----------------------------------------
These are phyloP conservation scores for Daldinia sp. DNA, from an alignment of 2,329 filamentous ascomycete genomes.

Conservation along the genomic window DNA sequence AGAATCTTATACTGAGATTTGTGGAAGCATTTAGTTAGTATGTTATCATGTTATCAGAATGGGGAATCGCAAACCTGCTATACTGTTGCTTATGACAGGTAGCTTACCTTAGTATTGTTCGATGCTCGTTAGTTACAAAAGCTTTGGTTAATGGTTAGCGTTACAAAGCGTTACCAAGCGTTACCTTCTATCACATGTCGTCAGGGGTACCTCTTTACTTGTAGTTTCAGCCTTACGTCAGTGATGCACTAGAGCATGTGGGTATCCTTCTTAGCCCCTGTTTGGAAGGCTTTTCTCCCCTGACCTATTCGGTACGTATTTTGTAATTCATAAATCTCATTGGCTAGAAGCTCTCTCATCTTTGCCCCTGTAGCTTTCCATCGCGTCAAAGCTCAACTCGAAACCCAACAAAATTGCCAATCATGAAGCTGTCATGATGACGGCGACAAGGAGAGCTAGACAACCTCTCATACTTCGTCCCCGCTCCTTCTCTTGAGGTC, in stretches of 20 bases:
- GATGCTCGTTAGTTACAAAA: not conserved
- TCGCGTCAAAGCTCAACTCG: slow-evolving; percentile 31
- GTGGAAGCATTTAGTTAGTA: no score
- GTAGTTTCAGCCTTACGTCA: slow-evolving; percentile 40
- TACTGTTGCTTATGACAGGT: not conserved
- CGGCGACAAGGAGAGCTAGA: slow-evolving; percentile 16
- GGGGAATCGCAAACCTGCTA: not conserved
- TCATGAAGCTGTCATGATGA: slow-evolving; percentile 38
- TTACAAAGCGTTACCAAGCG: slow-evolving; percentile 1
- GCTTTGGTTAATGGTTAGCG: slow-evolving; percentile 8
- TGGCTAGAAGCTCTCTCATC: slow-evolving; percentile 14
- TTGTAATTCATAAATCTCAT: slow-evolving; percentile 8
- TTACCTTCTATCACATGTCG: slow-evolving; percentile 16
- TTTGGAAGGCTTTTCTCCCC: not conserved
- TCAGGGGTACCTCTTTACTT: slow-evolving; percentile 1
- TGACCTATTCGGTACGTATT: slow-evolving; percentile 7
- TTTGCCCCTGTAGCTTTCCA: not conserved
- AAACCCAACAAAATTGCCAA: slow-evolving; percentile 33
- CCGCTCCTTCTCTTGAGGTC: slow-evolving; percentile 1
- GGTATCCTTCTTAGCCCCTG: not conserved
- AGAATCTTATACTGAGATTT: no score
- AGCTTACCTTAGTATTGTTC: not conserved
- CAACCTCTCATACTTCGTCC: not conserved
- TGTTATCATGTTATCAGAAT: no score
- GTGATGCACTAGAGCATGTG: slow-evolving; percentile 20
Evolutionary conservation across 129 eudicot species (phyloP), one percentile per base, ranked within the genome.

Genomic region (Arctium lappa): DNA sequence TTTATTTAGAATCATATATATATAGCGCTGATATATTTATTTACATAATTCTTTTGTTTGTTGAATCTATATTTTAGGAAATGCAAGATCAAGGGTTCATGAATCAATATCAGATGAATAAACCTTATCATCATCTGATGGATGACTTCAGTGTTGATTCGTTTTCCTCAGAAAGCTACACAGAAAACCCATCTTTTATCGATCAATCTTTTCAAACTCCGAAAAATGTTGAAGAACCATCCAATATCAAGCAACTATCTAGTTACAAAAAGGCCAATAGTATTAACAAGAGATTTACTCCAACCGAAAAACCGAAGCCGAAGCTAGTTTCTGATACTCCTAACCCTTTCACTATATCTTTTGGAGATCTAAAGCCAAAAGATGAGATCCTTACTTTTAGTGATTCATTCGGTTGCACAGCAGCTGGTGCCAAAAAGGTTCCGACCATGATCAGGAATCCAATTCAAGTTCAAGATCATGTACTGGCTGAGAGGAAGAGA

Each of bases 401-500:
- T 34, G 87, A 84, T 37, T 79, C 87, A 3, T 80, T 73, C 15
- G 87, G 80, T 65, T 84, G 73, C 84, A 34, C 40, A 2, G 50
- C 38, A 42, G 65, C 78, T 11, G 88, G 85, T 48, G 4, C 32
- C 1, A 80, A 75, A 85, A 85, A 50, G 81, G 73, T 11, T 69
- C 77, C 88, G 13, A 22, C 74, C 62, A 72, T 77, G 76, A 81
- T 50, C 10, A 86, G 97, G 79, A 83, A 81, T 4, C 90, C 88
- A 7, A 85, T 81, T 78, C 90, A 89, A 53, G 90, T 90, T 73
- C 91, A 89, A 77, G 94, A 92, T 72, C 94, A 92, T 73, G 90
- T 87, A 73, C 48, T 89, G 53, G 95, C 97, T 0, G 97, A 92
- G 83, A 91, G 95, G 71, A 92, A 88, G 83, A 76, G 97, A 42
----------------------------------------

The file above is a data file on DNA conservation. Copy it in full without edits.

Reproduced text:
These are phyloP conservation scores for Daldinia sp. DNA, from an alignment of 2,329 filamentous ascomycete genomes.

Conservation along the genomic window DNA sequence AGAATCTTATACTGAGATTTGTGGAAGCATTTAGTTAGTATGTTATCATGTTATCAGAATGGGGAATCGCAAACCTGCTATACTGTTGCTTATGACAGGTAGCTTACCTTAGTATTGTTCGATGCTCGTTAGTTACAAAAGCTTTGGTTAATGGTTAGCGTTACAAAGCGTTACCAAGCGTTACCTTCTATCACATGTCGTCAGGGGTACCTCTTTACTTGTAGTTTCAGCCTTACGTCAGTGATGCACTAGAGCATGTGGGTATCCTTCTTAGCCCCTGTTTGGAAGGCTTTTCTCCCCTGACCTATTCGGTACGTATTTTGTAATTCATAAATCTCATTGGCTAGAAGCTCTCTCATCTTTGCCCCTGTAGCTTTCCATCGCGTCAAAGCTCAACTCGAAACCCAACAAAATTGCCAATCATGAAGCTGTCATGATGACGGCGACAAGGAGAGCTAGACAACCTCTCATACTTCGTCCCCGCTCCTTCTCTTGAGGTC, in stretches of 20 bases:
- GATGCTCGTTAGTTACAAAA: not conserved
- TCGCGTCAAAGCTCAACTCG: slow-evolving; percentile 31
- GTGGAAGCATTTAGTTAGTA: no score
- GTAGTTTCAGCCTTACGTCA: slow-evolving; percentile 40
- TACTGTTGCTTATGACAGGT: not conserved
- CGGCGACAAGGAGAGCTAGA: slow-evolving; percentile 16
- GGGGAATCGCAAACCTGCTA: not conserved
- TCATGAAGCTGTCATGATGA: slow-evolving; percentile 38
- TTACAAAGCGTTACCAAGCG: slow-evolving; percentile 1
- GCTTTGGTTAATGGTTAGCG: slow-evolving; percentile 8
- TGGCTAGAAGCTCTCTCATC: slow-evolving; percentile 14
- TTGTAATTCATAAATCTCAT: slow-evolving; percentile 8
- TTACCTTCTATCACATGTCG: slow-evolving; percentile 16
- TTTGGAAGGCTTTTCTCCCC: not conserved
- TCAGGGGTACCTCTTTACTT: slow-evolving; percentile 1
- TGACCTATTCGGTACGTATT: slow-evolving; percentile 7
- TTTGCCCCTGTAGCTTTCCA: not conserved
- AAACCCAACAAAATTGCCAA: slow-evolving; percentile 33
- CCGCTCCTTCTCTTGAGGTC: slow-evolving; percentile 1
- GGTATCCTTCTTAGCCCCTG: not conserved
- AGAATCTTATACTGAGATTT: no score
- AGCTTACCTTAGTATTGTTC: not conserved
- CAACCTCTCATACTTCGTCC: not conserved
- TGTTATCATGTTATCAGAAT: no score
- GTGATGCACTAGAGCATGTG: slow-evolving; percentile 20
Evolutionary conservation across 129 eudicot species (phyloP), one percentile per base, ranked within the genome.

Genomic region (Arctium lappa): DNA sequence TTTATTTAGAATCATATATATATAGCGCTGATATATTTATTTACATAATTCTTTTGTTTGTTGAATCTATATTTTAGGAAATGCAAGATCAAGGGTTCATGAATCAATATCAGATGAATAAACCTTATCATCATCTGATGGATGACTTCAGTGTTGATTCGTTTTCCTCAGAAAGCTACACAGAAAACCCATCTTTTATCGATCAATCTTTTCAAACTCCGAAAAATGTTGAAGAACCATCCAATATCAAGCAACTATCTAGTTACAAAAAGGCCAATAGTATTAACAAGAGATTTACTCCAACCGAAAAACCGAAGCCGAAGCTAGTTTCTGATACTCCTAACCCTTTCACTATATCTTTTGGAGATCTAAAGCCAAAAGATGAGATCCTTACTTTTAGTGATTCATTCGGTTGCACAGCAGCTGGTGCCAAAAAGGTTCCGACCATGATCAGGAATCCAATTCAAGTTCAAGATCATGTACTGGCTGAGAGGAAGAGA

Each of bases 401-500:
- T 34, G 87, A 84, T 37, T 79, C 87, A 3, T 80, T 73, C 15
- G 87, G 80, T 65, T 84, G 73, C 84, A 34, C 40, A 2, G 50
- C 38, A 42, G 65, C 78, T 11, G 88, G 85, T 48, G 4, C 32
- C 1, A 80, A 75, A 85, A 85, A 50, G 81, G 73, T 11, T 69
- C 77, C 88, G 13, A 22, C 74, C 62, A 72, T 77, G 76, A 81
- T 50, C 10, A 86, G 97, G 79, A 83, A 81, T 4, C 90, C 88
- A 7, A 85, T 81, T 78, C 90, A 89, A 53, G 90, T 90, T 73
- C 91, A 89, A 77, G 94, A 92, T 72, C 94, A 92, T 73, G 90
- T 87, A 73, C 48, T 89, G 53, G 95, C 97, T 0, G 97, A 92
- G 83, A 91, G 95, G 71, A 92, A 88, G 83, A 76, G 97, A 42